If your child has developed an addiction to opiates, whether they are prescription painkillers or the highly illegal heroin, you may find yourself at a complete loss. Finding out your child has such a serious drug addiction is never easy. However, it does not mean there are not options available to you to help you deal with the situation. There are numerous treatment programs and options that can help your child get their addiction under control and get them on the road to recovery. Get to know some of those options so you can be sure that you are getting your child the best possible care for their opiate addiction.
Inpatient vs Outpatient Treatment Programs
There are generally two different types of opiate treatment programs. These are inpatient and outpatient programs. Outpatient opiate treatment programs would allow your child to stay at home with you (or in their own home) while getting treatment. This type of program allows more flexibility if your child has a job that they cannot miss or has children, pets, or other responsibilities that cannot be taken care of by another family member while they seek out treatment.
However, the problem with outpatient opiate treatment programs is that patients in such programs have a great deal of opportunity to relapse and resume opiate abuse while they are going through treatment. They only go to treatment for a few hours a day or week and have the rest of their time to themselves to do as they choose, and that may be to abuse opiates.
Inpatient treatment programs for opiate abuse are more intensive treatment programs and offer a more controlled and constructive treatment environment. Your child would stay in a treatment center or clinic for the duration of their treatment (usually from a few weeks to a few months) and receive around-the-clock care and supervision. This helps people addicted to opiates get through the detox process as well as the beginnings of recovery without the chance of resuming opiate abuse.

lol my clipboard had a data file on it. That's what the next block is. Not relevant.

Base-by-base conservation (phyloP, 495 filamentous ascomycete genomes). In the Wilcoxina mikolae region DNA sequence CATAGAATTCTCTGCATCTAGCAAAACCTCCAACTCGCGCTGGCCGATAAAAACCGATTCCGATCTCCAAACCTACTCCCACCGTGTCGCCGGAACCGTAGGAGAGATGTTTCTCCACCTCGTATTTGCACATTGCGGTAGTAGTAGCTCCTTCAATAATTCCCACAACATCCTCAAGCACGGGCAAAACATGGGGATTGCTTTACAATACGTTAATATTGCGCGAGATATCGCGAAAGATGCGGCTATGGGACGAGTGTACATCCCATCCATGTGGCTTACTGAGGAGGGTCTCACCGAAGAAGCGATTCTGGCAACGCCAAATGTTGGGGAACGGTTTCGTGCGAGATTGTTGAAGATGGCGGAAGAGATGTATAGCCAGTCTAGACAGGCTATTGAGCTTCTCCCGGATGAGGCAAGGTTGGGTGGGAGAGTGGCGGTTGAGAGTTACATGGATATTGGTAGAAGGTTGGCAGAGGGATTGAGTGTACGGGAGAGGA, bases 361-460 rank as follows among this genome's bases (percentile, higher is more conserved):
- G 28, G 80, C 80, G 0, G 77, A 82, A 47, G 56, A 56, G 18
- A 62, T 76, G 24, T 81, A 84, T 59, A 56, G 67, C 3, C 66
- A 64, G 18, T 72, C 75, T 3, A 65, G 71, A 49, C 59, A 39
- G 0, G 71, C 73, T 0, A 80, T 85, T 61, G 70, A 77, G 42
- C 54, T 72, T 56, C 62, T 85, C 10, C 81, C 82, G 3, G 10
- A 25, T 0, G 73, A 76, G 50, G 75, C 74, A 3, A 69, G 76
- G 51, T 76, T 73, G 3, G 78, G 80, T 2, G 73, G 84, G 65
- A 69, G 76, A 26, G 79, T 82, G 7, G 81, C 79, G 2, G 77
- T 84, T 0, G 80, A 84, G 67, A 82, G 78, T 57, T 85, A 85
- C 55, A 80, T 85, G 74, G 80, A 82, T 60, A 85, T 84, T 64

Suboxone and Other Medical Treatment Programs
Some opiate treatment programs focus solely on the mental aspects of opiate addictions. While this is an important part of recovering from opiate addiction, it can often leave out the physical dependence that opiate addicts develop to the drugs. Continued opiate abuse actually changes the chemistry of the brain.
Opiates cause a flood of dopamine and other relaxing, feel-good chemicals in the brain. Using opiates in excess causes the brain and body to come to wait for the drug to be in the body to release those chemicals. As such, the body needs the opiates to perform functions it would otherwise have done on its own.
A suboxone treatment program or another medical treatment program will help to address this physical dependence on opiates. Suboxone is a prescription medication that combines a prescription opiate medication and an opiate antagonist. It essentially helps with the detox process and can even be used in the long-term to prevent or reduce withdrawal symptoms as well as prevent relapse. The drug gives the brain that hint of the effects of opiates but not enough to get any kind of high from it. The opiate antagonist in suboxone blocks those effects so that the suboxone only helps to control and maintain the brain's chemistry.
Knowing these different opiate addiction treatment options, you can be certain that you help your child get the best possible treatment for their addiction. To learn more, contact a company like Pittsburgh Family Practice.